Software and Data Acquisition
The data acquisition (hereinafter DAQ) platform used with this system is a National Instruments PCI-6070E (formerly PCI-MIO-16E-1) acquisition board, connected to a BNC-2090 BNC terminal block via a SH68-68 shielded data cable. The two DAC output channels of the board supply the drive signals (scanner waveforms) for the piezo disk actuator. Three analog input channels are used to record the AFM's output signal and the scanner waveforms, which are then used to assemble an image.
For ease of observation, a simple two-channel analog oscilloscope (we use the OS-5020 from EZ Digital) is also connected, and any necessary voltage gain is provided by an additional amplifier (Tektronix TM502). Refer to Section 3.2.2 and Figure 7 on p. 7 of this lab manual for the details of signal flow and cable connections between the DAQ board, AFM and the other electronics.
The educational AFM system is controlled using custom-written MATLAB software that interfaces with the DAQ hardware, outputs and reads all AFM signals, and includes a graphical user interface (GUI) that displays the image and scanner waveforms in realtime. For a user's perspective on how to use the features of the software to operate the AFM, refer to Section 3.3 and Figure 10 (p. 10ff) in the lab manual.
Note: Due to our emphasis on simplicity and accessibility for the purposes of teaching, these AFMs have no feedback electronics, and (for that reason and others) are not capable of more advanced imaging modes available on commercial instruments, such as constant-force mode, "tapping mode", lateral-force mode, etc. However, the instrument was designed to allow operation in fluid, and such experiments are currently in development.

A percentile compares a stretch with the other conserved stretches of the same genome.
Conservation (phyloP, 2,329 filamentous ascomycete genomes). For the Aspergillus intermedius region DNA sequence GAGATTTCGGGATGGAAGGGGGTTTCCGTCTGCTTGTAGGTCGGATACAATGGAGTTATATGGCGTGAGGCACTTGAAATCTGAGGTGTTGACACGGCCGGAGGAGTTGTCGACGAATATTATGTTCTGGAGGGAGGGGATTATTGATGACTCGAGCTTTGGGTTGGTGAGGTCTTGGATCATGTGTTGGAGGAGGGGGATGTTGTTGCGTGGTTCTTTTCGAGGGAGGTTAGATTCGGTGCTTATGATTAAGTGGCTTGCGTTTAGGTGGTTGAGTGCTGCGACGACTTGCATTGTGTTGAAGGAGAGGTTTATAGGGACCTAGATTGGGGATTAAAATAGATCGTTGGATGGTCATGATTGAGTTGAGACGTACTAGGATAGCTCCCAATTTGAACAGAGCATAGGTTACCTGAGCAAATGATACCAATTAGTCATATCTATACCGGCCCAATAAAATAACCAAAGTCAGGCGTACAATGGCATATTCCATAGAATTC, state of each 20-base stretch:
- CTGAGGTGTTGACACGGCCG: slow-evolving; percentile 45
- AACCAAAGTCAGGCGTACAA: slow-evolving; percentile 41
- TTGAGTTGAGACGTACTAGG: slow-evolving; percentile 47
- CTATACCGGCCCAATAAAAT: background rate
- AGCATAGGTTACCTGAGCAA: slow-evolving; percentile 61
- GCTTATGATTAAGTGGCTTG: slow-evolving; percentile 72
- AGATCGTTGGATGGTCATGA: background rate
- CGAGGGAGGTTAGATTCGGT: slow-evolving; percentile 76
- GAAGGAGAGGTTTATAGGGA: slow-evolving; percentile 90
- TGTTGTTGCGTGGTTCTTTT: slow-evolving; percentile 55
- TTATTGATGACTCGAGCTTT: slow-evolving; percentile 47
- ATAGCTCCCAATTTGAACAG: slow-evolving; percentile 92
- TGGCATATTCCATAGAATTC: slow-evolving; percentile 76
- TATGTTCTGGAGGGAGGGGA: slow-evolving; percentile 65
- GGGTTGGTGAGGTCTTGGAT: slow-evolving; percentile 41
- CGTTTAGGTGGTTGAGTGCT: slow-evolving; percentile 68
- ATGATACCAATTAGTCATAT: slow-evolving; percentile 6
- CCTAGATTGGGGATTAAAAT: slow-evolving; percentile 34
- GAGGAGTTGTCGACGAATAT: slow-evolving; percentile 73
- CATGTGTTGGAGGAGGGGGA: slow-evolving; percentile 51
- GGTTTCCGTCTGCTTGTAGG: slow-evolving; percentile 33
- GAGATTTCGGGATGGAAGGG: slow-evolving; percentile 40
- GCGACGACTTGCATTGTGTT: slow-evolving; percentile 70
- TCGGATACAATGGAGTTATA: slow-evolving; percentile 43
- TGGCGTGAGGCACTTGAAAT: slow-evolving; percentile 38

Imaging Mode: Here, the sample is scanned in the x-y plane,and the tip is maintained in contact with the surface (constant height mode). Deflections of the tip as it passes over topographical features are recorded, and assembled into an image.
Z-modulation: (force spectroscopy): In this mode, the sample is actuated strictly up and down, alternately coming into contacting and releasing the probe tip. This mode is used for calibrating the instrument (relating output signals to physical quantities such as displacement and force), and measuring force vs. distnace curves (e.g. for measuring sample elastic modulus).
Scanner WaveformsThe AFM receives drive signals for the X and Y channels from computer via the DAQ output. Its hardware must be switched manually between the two operational modes, using the DPDT switch (see Motion Control page). In effect, the switch selects between applying voltages of opposite sign to opposite piezo quadrants (for x-y plane actuation - the flexure mode shown at the bottom right in Figure 3), and applying the same voltage to all piezo quadrants (Z-axis actuation).
Figure 8: A view of the MATLAB graphical user interface (GUI) window used to drive the AFM (click the image for a full size view).
Imaging Mode: The AFM tip is scanned line-by-line along one axis (fast scan, X), while moving more gradually along the other axis (slow scan, Y), assembling the lines into a 2-D image. Opposite piezo quadrants need to receive voltages opposite in sign for imaging, and therefore the SPDT switch in Figure 4 is set to the upper position, and both the VINVOUT and VOUT branches of the circuit are active.
Z-modulation Mode: For z-axis motion, all piezo disk quadrants must receive the same voltage, and therefore the same signal is output by the software on both the X and Y channels, and the +/-X and +/-Y signals are tied together. The SPDT switch in Figure 4 is set to the lower position, to make VINVOUT = VOUT.
Here you can download the two files required to run this software, which may be used on any installation of MATLAB after Release 13, which includes the data acquisition toolbox.
- scannergui.fig: A layout file specifying the locations of buttons, plots, etc. in the GUI. Edited using the MATLAB utility "GUIDE".
- scannergui.m: The underlying code and subroutines that are called by the various controls within the GUI. Note that some of this is specific to the DAQ hardware used in our system, and will need to be modified for other installations.
An additional useful piece of software: the Spectrum Analyzer virtual instrument for LabVIEW (and required associated files), used for the thermomechanical noise experiment to measure Boltzmann's Constant (see Section 6 on p. 17 of the lab manual, as well as Sections III and V of the AJP paper).